Two years ago, when my son, Alyosha, was 12, I gave in to his request for a parakeet. While I was cool to the idea at first (anticipating that care of the pet would eventually fall to me), I immediately took to the young bird with its plumage reminiscent of clouds passing against the bluest of skies.
My son, for his part, envisioned his new pet sitting loyally on his shoulder and carrying on a running dialogue. Both Alyosha and I commenced the language instruction without delay, talking to the bird at every opportunity, repeating stock phrases like "Pretty boy," "Good bird," "Hello! Hello!" But all he would do in return was whistle or chirp or peep. This inspired my son to christen his new pet "Harpo." And true to his namesake, he has never spoken a word.
But Harpo is highly animated, a veritable acrobat within and outside his spacious cage. The variety of his vocal emanations has also increased. There is the roosterlike screech at dawn, his almost cooing whistle of contentment once the day is under way, the whoop that constitutes his call for attention, and - perhaps most satisfying - his response to music in the form of a panoply of squeals, pips, and squeaks.
I first became aware of Harpo's musical aptitude when, one day, I was practicing the adagio to Mozart's magnificent Clarinet Concerto. As I piped my horn as passionately as the acoustics of our small library/den would allow, I became faintly aware of a change in Harpo's vocalizations.
At the beginning of my practice he had been cooing amicably in his cage, but several bars into the adagio he seemed to be modulating his tones and marking time. It was very pleasant, and I suddenly realized why composers like Boccherini had written pieces incorporating birdsong.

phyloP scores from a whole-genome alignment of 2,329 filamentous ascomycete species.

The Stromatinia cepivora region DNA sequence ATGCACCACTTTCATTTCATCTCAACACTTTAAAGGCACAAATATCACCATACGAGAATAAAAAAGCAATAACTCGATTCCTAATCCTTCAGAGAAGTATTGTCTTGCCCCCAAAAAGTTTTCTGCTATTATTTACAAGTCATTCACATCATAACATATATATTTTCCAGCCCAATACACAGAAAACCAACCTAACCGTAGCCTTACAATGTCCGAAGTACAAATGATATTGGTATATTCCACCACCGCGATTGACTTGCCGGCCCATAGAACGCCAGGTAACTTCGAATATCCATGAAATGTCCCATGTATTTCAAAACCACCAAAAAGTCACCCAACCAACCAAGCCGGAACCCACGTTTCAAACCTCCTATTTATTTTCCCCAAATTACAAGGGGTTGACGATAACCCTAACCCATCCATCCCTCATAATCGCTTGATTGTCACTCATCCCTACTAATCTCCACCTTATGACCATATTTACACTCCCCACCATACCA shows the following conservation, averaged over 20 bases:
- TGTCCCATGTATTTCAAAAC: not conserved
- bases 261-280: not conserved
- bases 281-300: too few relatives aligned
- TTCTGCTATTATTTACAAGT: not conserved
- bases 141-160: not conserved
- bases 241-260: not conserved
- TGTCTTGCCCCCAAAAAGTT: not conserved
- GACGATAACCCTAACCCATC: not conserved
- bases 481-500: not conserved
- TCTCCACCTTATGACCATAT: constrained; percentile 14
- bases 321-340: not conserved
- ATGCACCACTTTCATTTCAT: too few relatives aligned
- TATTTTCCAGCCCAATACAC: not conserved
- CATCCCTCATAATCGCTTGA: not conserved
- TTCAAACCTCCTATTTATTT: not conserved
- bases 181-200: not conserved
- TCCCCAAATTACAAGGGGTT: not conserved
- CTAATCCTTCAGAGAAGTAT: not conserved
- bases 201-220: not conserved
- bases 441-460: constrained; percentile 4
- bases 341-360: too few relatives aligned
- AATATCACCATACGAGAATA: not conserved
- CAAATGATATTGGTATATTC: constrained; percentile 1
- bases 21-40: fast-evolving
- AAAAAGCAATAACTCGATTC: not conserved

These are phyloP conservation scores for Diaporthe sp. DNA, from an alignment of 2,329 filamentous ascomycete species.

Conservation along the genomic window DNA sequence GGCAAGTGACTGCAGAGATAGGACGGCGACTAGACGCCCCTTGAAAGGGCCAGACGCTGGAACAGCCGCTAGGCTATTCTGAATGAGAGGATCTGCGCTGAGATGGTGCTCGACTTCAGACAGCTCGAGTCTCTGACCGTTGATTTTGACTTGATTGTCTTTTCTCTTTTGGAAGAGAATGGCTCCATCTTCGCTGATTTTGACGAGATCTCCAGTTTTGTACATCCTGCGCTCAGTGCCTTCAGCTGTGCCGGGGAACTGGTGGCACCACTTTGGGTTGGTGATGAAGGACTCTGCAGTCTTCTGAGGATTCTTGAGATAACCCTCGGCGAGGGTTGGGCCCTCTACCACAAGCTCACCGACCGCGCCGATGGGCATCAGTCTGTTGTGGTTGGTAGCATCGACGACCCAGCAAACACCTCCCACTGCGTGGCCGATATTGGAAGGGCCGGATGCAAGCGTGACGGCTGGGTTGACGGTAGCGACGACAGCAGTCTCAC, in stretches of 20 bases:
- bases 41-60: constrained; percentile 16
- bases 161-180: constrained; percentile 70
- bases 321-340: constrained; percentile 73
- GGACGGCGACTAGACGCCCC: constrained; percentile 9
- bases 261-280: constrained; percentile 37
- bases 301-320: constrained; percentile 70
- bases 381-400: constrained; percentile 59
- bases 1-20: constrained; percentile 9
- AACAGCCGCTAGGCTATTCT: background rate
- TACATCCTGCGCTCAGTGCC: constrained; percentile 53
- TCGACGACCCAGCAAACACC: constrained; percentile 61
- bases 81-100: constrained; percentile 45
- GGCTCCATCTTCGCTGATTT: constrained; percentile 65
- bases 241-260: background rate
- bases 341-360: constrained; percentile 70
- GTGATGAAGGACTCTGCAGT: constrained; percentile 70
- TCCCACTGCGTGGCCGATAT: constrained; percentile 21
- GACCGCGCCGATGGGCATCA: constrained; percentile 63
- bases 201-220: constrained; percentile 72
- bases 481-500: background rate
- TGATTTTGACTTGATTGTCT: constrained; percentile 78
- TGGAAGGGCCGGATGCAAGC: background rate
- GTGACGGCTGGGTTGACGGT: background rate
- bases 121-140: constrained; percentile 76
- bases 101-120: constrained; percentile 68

I immediately called Alyosha's attention to his pet's songfulness, but he paid it only passing attention, as it didn't involve rock 'n' roll. But I was fascinated by Harpo's taste in human music. Little did I suspect at the time, however, the interesting turn his preference would take.
It wasn't long before I came to look forward to my impromptu duets with Harpo, even though he didn't seem able to discriminate between composers. Mozart, Beethoven, and Bach - they were all the same to him, and elicited the same sweet tones again and again.
But one evening my mood called for something different, and without giving a thought to Harpo, I broke into a rolling Scott Joplin rag called "The Cascades." Within a few bars I was aware of something different in the air. It was Harpo. He had suddenly shifted gears, there was a new flutter in his voice, and, to put it in the vernacular, he seemed to be "groovin'."
I stopped playing and went over to the cage. Harpo had fallen silent. He looked up at me, puffed out his feathers, and then preened. I stepped back and intoned the opening bars to Mozart's Clarinet Quintet. Harpo responded with a series of peeps. I switched to Haydn's Emperor Quartet, and Harpo continued to peep, throwing in an occasional squeal for interest.
Then, without warning, I hit Joplin's sweet, lively rag "Leola" ("Respectfully dedicated," in one of Joplin's trademark annotations, "to Miss Minnie Wade"). Harpo immediately hunched his feathers, shook his head, and let go with a potpourri of peeps, cheeps, and whistles. And so it went all evening.
I played as many rags as my embouchure could sustain: "Peacherine Rag," "A Breeze From Alabama," "Palm Leaf Rag," "Eugenia," and the lovely "Bethena" ("A Concert Waltz - Respectfully Dedicated to Mr. & Mrs. Dan E. Davenport of St. Louis, Mo."). Harpo sang along without letup, each rag seemingly a fresh invigoration.
As for Alyosha, he would still rather have a bird that's a chatterer instead of a hepcat. But I think he appreciates the singular talent of his beloved pet, who can tell the difference between a minuet and a syncopated ragtime march.
Now that spring is coming on, I look forward to being able to throw open the windows on warm evenings so that my neighbors can share in our avian largesse. In the meantime, I continue to practice away, with Harpo as my tireless accompanist. (Or perhaps I am accompanying him?) I still can't get over it. Ragtime. He really likes ragtime. But then again, who doesn't?
(c) Copyright 2000. The Christian Science Publishing Society